Why Is COVID-19 Coronavirus Causing Strokes In Young And Middle-Aged People?
We know that COVID-19 coronavirus attacks the lungs resulting in severe inflammation as the lungs fill with fluid, ultimately reducing their ability to fulfill their intended purpose: transferring oxygen from the lungs to the bloodstream via red blood cells.
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We are also learning more and more about the devastating effects of this virus as it attacks other organs including the kidney, heart and the brain. However, the virus’s ultimate target that may inflict the most damage—via either a direct effect of the virus, hypoxia, (low oxygen), secondary inflammation or disseminated intravascular coagulation (DIC)—are blood vessels, leading to formation of blood clots, or excessive bleeding (DIC) in some cases, a consequence of consumption of clotting factors.
But the virus does not seem to be attacking just any size blood vessel in young adults, but larger blood vessels that feed important parts [of] the brain that are critical to movement, thinking, and breathing. (These include large blood vessels such as the middle cerebral artery [MCA] or anterior cerebral artery [ACA] that supply large and critical areas [of] the brain.) When blockages in larger blood vessels known as “large vessel occlusions” or LVOs as they are referred to develop, the effects can be permanent or life-changing, if not immediately diagnosed and treated immediately.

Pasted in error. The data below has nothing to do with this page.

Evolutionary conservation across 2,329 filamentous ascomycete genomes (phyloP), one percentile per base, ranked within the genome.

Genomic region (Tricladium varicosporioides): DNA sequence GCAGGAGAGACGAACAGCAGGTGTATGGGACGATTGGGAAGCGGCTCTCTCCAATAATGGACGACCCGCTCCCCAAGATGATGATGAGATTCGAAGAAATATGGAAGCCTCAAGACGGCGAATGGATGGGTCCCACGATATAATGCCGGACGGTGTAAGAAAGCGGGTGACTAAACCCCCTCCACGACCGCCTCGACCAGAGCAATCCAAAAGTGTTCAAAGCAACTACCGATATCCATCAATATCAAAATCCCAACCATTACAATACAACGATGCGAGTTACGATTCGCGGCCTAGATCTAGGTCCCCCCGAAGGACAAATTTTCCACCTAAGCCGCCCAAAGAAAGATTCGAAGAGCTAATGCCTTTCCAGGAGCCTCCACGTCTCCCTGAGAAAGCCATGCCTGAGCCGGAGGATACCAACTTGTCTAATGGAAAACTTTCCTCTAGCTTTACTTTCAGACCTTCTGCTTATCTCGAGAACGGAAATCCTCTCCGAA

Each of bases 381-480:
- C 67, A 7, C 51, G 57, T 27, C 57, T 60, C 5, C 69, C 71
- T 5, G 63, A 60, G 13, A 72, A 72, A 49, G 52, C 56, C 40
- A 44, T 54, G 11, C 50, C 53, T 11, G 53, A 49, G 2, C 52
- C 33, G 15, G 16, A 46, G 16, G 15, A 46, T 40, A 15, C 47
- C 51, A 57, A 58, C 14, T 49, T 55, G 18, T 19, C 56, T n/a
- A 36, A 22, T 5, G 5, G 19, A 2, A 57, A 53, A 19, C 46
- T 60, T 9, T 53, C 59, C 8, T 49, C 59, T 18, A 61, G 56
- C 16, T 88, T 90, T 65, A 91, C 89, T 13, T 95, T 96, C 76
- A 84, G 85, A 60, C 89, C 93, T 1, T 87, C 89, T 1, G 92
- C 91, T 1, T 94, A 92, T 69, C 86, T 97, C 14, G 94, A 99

In a letter to be published online April 29 in the New England Journal of Medicine, researchers from Mount Sinai in New York City describe five COVID-19 patients who suffered large vessel strokes over a 2-week period, all under the age of 50, according to reporting by Medscape Medical News. Of the five patients [in] the series, one patient died, one is still hospitalized, one was discharged home, while two are still in rehabilitation. What’s also striking is that the five patients either had mild or no symptoms of COVID-19. The study was led by Dr. Thomas Oxley, from the Department of Neurosurgery at Mount Sinai Health System.
Oxley explained that “we’re learning that this can disproportionately affect large vessels more than small vessels in terms of presentation of stroke.” He also offered that inflammation in the walls of the blood vessels may be triggering the process of thrombosis, or formation of blood clots.
This is not the only report of increased risk of clotting seen in young COVID-19 patients. Other recent research out of the Netherlands also noted an elevated rate of thrombotic complications seen in 184 critically ill COVID-19 patients with pneumonia. The 31% rate of thrombotic complications observed in the study included both venous and arterial clots, arguing for the need for prophylaxis in such high-risk patients. Their series included patients with pulmonary embolism (PE), deep venous thrombosis (DVT), ischemic stroke, heart attack (myocardial infarction), or systemic arterial embolism.